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Showing posts from 2016

An English summer

That was not a bad year after all. How can it be, when London appeared on the horizon, and I lapped it up. That was a great year. Memories of London still stay with me. Until the next time, of course. 

In the News No More - My piece in the Sunday Magazine, The Hindu

My piece on the last two journalists to check out of Fleet Street in the Sunday Magazine of The Hindu

The last newspaper on London’s Fleet Street downed shutters in August, turning the U.K.’s iconic newspaper hub into just another street It was summer solstice, the longest day of the year, and one half of London’s Fleet Street was awash in sunshine. Long shadows fell on the other. I could see St. Paul’s looming large at the end of the street, but that could wait. It was Saint Bride’s Church that I was looking for. Famously called the Journalists’ Church, it is still dubbed the ‘spiritual home of journalism’ in the United Kingdom. Still, because Fleet Street, once the hub of the newspaper industry in London and the U.K., is today just a term used collectively for the British press.
The Street has gone pale for decades now, and in August, the last two journalists working on Fleet Street left the building. They had been working at Sunday Post , a DC Thomson publication, which lately clos…

London Love

When you love something too much, it becomes painful to even talk about it. That's how it is with London. I just can't muster up enough strength to even look at the photographs, lest they remind me of how wonderful the fortnight in London was. But, am trying, and here are my five favourites for now:


The tube: Tapping the Oyster and walking down the stairs/elevator and then looking this way and that to figure out which is the Westbound and Eastbound. Getting into the train followed by the familiar 'Mind the Gap', watching people in their trenchcoats and their workday faces. Grim, largely, boisterous or chatty, rarely. Getting off nonchalantly and exiting to the street to find sunshine!
Ah, love you London!

Walking the streets: Rain, yes, take out umbrella...oh no, gone, fold it and shake it furiously at a corner like a typical Londoner. Soak in the sunshine. Walk, walk, walk. Oxford Street, Regent Street, Fleet Street, Nottinghill, Piccadilly Circus, Baker Street, Camden…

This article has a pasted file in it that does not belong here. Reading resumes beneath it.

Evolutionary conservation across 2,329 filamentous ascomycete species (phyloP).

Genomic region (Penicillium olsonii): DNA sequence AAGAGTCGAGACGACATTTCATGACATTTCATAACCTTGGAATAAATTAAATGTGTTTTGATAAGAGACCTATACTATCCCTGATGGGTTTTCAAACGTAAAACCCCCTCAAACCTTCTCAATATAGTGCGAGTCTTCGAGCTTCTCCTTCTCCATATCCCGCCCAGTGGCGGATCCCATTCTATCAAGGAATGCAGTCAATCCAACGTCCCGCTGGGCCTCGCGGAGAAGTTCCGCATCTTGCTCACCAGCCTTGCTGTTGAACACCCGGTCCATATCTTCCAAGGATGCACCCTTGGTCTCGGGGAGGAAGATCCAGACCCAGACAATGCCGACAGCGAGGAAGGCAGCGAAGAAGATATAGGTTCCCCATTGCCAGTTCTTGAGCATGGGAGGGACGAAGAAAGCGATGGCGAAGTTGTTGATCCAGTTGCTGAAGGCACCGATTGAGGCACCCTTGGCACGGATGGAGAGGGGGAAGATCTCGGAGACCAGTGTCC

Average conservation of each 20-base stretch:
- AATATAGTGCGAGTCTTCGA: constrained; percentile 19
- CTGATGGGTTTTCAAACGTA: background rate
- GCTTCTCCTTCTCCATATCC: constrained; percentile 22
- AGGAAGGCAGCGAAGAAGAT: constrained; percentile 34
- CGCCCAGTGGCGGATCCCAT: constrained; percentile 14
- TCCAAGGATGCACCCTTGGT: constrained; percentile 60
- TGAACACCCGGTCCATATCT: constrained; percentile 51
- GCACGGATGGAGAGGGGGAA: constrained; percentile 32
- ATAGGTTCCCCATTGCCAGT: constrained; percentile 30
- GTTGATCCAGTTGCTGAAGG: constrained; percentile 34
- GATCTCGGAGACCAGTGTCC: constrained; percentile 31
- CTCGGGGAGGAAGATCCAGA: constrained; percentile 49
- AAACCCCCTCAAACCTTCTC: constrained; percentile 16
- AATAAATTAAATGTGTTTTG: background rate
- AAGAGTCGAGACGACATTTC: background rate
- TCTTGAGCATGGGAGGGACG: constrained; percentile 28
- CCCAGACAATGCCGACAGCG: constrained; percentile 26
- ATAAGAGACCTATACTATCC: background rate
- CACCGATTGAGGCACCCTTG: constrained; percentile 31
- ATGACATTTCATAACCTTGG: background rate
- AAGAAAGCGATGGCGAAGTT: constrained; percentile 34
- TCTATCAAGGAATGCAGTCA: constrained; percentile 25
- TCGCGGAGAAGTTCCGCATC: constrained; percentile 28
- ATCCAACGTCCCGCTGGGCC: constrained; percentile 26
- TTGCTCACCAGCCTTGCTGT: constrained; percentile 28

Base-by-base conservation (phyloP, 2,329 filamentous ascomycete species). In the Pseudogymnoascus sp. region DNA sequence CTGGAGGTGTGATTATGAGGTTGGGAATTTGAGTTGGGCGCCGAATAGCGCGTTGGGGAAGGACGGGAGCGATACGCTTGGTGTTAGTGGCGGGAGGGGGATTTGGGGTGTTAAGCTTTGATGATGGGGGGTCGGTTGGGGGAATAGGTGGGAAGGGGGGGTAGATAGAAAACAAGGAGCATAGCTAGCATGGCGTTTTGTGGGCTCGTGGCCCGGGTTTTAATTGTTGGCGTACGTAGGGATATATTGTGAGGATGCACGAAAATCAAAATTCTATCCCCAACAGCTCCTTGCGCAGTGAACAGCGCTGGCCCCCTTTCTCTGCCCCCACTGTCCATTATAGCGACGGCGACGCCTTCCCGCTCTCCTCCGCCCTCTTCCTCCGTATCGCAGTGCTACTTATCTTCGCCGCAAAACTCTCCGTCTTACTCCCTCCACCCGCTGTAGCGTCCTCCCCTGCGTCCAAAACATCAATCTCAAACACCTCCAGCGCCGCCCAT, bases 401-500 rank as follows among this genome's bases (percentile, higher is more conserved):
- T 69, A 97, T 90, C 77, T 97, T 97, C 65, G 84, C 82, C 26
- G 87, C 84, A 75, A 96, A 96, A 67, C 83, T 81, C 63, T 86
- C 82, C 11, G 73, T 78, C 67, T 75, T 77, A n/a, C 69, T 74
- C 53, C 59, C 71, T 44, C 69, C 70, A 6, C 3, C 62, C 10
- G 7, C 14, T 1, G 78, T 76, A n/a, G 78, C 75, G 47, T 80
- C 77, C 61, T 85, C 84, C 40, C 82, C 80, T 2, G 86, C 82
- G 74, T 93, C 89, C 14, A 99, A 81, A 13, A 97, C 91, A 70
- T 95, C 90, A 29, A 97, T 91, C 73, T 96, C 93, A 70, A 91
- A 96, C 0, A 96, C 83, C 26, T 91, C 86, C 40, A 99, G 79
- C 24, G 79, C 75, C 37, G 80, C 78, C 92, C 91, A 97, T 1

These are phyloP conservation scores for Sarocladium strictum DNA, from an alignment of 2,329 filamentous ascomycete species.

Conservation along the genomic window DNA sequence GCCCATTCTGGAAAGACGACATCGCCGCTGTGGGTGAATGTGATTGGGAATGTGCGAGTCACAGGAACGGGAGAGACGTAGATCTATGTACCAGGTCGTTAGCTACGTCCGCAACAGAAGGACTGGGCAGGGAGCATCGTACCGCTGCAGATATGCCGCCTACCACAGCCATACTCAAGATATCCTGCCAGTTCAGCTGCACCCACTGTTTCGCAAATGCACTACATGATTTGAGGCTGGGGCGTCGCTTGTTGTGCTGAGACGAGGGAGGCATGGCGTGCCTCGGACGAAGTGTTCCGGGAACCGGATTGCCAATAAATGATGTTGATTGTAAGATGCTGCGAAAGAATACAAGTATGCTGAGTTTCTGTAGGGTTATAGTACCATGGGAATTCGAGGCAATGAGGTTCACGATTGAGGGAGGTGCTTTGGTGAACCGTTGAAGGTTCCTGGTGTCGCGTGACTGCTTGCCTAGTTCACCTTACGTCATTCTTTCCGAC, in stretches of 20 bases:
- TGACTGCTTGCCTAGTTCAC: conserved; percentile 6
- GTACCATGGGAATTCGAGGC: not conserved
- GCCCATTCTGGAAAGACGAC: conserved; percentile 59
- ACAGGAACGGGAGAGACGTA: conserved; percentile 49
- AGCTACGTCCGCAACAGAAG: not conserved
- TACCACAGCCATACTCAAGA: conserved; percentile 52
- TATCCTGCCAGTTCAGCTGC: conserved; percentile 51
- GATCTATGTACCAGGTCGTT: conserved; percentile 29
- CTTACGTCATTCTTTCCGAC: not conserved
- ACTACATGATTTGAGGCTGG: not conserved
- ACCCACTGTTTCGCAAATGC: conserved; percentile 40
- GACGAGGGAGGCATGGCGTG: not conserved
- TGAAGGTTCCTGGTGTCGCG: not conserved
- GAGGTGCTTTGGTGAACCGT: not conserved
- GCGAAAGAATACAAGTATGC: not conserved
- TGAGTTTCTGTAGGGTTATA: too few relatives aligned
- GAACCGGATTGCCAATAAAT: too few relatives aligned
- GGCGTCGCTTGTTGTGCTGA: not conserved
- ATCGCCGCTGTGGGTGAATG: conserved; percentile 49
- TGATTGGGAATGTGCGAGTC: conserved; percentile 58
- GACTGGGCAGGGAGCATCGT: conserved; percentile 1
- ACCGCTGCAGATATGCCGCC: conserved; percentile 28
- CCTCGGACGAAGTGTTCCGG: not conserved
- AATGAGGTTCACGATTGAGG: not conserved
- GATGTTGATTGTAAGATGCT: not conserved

Walking down Fleet Street

One of London's most iconic streets, if you are a literature lover or a journalist or anyone who has anything to do with words. That's Fleet Street for you. The St Bride's Church, designed by Christopher Wren, located on this street has a lot of history associated with it. It is called the Jounalists' Church because of its location. Some of London's oldest papers were born on this street. When we walked into St Bride's, it was all quiet. We were the only visitors and the place was being renovated. Yet there was a free exhibition on. We enjoyed looking at old newspaper extracts, the history of the Church, clippings of how the Church was bombed during the WW II, how it was destroyed in the Great Fire and rebuilt etc. It was next door to this Church that the first printing press in London started to function as well.

Our second stop on Fleet Street was the pub that came with many recommendations in books such as the Lonely Planet. The debate continues on whether …

Romancing Kolkata

My piece in the Deccan Herald

Romancing Kolkata

It was a humid December afternoon when I landed in Kolkata. As the yellow taxi made its way through labyrinthine roads, I tried to take a deep breath and search for the Kolkata I had imagined from Tagore poetry, Jhumpa Lahiri’s The Lowland or Amitav Ghosh’s Flood of Fire. 

I strained my ears for Rabindra Sangeet, bits and pieces of which I had listened to, on the Doordarshan of my childhood. Why, I even looked for the Kolkata of Saurav Ganguly, with the distinct voice of Geoffrey Boycott — “He’s the Prince of Calcoottar” ringing in my ears! 
It became an obsession over the next few days to look for the familiar sights of the famed city I had only seen on television and read about so far. And I found them as well. First, as we walked along the wide footpaths near the Victoria Memorial and the extremely well-curated museum inside. Then, as I walked along Sudder Street and took a turn to enter Mirza Ghalib Street, I chanced on a gramophone pla…